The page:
September 24, 2007
We are still at the Hotel Sevcan in Florya, which is near the airport. The airport is about an hour away from the city center. That makes it extra hard for us to find an apartment and a job. Today we will venture into the center and Jonathan will stop by a few places while I jaunt around with the kids. Hopefully I will be able to contain them to the sidewalks at least.
This hotel has been pleasant. It kind of reminds me of the movie “Titanic”. I’m not sure when it happens in the movie but there is a part where the scientists have found the Titanic in the deep ocean and their cameras are down there. Everyone is up in the boat seeing what is down there on their television screen. But the part I’m talking about is when the viewer is being shown all the seaweed filled Titanic but as we observe it is transformed magically and there is beautiful Kate Winslet and handsome Leonardo DiCaprio in the doorways of the dancehall with the crystal chandelier hanging above and people teeming around them. Each part we see in the ship is changed from the forgotten fish infested version to the perfect seaborne version. This hotel was intricately designed. The entire outside wall of the hotel is covered with tiny centimeter by centimeter tiles arranged in a design that it typical of this country. The entryway is not impressive but the stairway is marble and large. The rooms are small. The restaurant area is large and full of tables. There is even an overflow area that seems to be closed off by a sliding wall. Every morning when we go downstairs to have breakfast the cute Turkish boy waiters wait on my children like they are little princes. I call them boys but they are probably well past 20. Although there are at least 30 tables in the restaurant, only three are being used at a time. Of course, every morning something is spilled at my table.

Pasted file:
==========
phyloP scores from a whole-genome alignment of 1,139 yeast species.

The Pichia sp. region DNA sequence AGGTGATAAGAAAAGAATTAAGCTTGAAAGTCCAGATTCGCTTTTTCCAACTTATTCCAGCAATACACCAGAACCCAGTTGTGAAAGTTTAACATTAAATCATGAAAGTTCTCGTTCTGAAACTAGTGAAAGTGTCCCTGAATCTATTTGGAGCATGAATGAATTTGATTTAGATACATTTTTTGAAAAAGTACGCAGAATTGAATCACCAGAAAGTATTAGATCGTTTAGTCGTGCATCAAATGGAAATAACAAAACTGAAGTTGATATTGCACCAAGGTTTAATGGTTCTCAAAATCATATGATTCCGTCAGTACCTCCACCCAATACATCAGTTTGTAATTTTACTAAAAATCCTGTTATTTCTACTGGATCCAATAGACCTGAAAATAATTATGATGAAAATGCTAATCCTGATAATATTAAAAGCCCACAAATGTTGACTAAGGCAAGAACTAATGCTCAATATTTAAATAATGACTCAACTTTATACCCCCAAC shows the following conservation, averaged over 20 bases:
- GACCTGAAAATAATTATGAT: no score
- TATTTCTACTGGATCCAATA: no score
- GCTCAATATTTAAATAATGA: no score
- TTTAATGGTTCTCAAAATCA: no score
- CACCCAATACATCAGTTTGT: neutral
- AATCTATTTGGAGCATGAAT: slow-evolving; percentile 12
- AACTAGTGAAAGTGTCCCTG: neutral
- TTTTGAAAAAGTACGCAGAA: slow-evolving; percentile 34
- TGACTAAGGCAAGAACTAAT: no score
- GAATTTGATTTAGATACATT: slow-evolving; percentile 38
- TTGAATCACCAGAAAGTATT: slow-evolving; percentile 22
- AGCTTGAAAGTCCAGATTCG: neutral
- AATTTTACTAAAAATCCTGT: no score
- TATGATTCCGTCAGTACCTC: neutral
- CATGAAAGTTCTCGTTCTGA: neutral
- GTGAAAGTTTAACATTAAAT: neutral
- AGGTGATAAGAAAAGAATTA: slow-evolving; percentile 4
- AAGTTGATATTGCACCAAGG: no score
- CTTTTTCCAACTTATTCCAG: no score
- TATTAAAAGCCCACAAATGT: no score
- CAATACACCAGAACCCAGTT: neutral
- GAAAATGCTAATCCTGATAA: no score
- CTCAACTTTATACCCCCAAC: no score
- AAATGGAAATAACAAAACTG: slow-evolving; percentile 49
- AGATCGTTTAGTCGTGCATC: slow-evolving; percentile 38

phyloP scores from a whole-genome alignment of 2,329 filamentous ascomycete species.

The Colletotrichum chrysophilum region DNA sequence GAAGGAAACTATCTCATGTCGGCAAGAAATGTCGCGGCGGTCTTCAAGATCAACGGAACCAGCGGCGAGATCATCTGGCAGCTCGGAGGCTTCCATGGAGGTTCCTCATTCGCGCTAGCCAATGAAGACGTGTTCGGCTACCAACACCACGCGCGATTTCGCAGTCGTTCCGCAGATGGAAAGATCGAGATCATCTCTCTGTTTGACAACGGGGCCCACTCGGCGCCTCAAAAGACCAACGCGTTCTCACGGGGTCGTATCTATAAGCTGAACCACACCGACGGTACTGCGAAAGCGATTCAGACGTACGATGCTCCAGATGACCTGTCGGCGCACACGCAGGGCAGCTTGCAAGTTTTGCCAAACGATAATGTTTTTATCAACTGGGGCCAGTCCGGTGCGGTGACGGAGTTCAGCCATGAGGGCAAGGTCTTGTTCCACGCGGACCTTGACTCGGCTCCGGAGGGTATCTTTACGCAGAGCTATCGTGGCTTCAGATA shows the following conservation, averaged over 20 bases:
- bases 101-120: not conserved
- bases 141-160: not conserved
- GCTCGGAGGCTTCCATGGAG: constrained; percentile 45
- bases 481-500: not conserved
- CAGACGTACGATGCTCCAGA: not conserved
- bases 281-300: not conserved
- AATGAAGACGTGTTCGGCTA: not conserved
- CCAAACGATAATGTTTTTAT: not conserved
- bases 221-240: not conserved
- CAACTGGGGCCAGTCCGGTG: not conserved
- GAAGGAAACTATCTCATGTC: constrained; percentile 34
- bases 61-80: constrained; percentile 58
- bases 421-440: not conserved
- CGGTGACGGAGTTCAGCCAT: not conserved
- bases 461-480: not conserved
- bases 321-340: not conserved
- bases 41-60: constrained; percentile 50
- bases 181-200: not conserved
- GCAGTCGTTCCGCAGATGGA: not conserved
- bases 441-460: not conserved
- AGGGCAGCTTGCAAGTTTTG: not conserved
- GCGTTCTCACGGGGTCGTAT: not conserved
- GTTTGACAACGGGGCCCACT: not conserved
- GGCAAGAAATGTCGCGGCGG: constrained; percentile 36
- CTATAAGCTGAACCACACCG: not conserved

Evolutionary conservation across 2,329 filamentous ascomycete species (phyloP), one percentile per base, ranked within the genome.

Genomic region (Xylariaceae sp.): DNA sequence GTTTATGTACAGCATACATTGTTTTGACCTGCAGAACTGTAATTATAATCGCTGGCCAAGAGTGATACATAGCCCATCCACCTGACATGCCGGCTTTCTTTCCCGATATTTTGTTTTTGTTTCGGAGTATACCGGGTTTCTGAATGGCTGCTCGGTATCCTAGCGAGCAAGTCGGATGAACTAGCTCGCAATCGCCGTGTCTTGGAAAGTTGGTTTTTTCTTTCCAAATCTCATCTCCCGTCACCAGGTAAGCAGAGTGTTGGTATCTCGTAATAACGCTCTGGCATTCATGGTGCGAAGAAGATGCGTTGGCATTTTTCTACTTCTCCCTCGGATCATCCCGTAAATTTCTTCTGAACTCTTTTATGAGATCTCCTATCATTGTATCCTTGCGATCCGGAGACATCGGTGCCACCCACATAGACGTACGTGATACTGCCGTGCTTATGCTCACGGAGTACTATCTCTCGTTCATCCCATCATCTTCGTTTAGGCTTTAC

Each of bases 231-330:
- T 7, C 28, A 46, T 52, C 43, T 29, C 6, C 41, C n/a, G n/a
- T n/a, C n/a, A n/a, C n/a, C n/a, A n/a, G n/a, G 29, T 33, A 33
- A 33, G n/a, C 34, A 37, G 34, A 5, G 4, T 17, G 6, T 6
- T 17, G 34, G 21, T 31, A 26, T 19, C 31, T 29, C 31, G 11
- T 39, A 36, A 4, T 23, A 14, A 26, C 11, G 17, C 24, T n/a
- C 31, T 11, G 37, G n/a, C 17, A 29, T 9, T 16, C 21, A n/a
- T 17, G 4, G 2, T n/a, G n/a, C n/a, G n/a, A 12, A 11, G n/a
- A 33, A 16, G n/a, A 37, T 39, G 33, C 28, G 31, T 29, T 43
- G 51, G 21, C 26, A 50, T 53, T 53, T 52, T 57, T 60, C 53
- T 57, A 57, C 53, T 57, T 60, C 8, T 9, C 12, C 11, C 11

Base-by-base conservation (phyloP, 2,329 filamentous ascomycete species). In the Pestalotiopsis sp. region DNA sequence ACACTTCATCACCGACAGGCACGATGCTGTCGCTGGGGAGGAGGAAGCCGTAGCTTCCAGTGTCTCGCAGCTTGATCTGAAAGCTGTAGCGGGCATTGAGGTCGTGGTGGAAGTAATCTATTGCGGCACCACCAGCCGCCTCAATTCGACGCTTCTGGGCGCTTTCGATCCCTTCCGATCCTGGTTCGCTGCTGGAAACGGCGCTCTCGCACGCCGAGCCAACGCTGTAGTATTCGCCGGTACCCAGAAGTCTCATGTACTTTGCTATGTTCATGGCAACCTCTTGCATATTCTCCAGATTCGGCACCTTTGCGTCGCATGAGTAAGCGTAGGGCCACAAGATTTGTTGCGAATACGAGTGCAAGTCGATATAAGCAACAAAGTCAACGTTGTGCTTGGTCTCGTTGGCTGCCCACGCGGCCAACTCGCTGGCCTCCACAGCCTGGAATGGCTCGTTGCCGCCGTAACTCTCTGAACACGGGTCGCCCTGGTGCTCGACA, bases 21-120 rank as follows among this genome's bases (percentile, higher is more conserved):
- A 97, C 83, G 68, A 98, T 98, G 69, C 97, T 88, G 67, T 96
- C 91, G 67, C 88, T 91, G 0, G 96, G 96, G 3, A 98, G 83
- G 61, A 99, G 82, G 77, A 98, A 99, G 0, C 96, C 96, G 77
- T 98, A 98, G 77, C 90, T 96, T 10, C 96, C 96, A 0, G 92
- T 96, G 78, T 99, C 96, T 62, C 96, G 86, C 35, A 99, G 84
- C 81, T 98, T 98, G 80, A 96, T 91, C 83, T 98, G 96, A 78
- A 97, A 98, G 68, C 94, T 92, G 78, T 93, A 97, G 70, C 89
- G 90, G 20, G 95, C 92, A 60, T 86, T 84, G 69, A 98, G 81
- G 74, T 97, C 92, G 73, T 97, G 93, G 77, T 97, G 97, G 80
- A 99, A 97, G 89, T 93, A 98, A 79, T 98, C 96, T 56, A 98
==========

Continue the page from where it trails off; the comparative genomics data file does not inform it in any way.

The area of the hotel that possesses a sort of sad nostalgia for me is on the basement level. That is where the designer of the hotel placed the pool area, sauna, fitness center, and a large conference room. The pool area is lighted during the day by skylights covering the ceiling. The pool is rectangular and large and lined by reclining beach chairs. There is an overlooking patio that lines the edge of the pool from above bordered by a beautiful sturdy white marble railing. Tables are placed there for people to enjoy meals while watching the happy swimmers scream and giggle with joy except that nowadays there are no swimmers. There is no laughing. The only sound down there is the steady lapping of the water overflowing into the gutters that line the pool.
On Friday my children and husband enjoyed the pool even though its waters are bordering a freezing temperature. Atticus and Shermie kicked around in their colorful inner tubes. With nothing else to play with, I blew up a few balloons and threw them in the water. The kids motored themselves across the pool, their little vibrating heads reaching towards their desired balloon. The lapping water from the pool changed its pattern that day.
It almost makes me cry to think about the work that was put into building this hotel. The dream was begun but who knows if it was ever realized. I don’t know if the hotel ever had its rooms filled all at once, or its pools waters made choppy by happy vacationers, or its restaurants’ tables filled. Were the attendants’ foreheads ever sweaty as they heaved the hotel guests’ luggage to their rooms? Were the waiters ever seen scurrying from table to table taking peoples orders? Was the owner of the hotel ever satisfied that his dream had come true?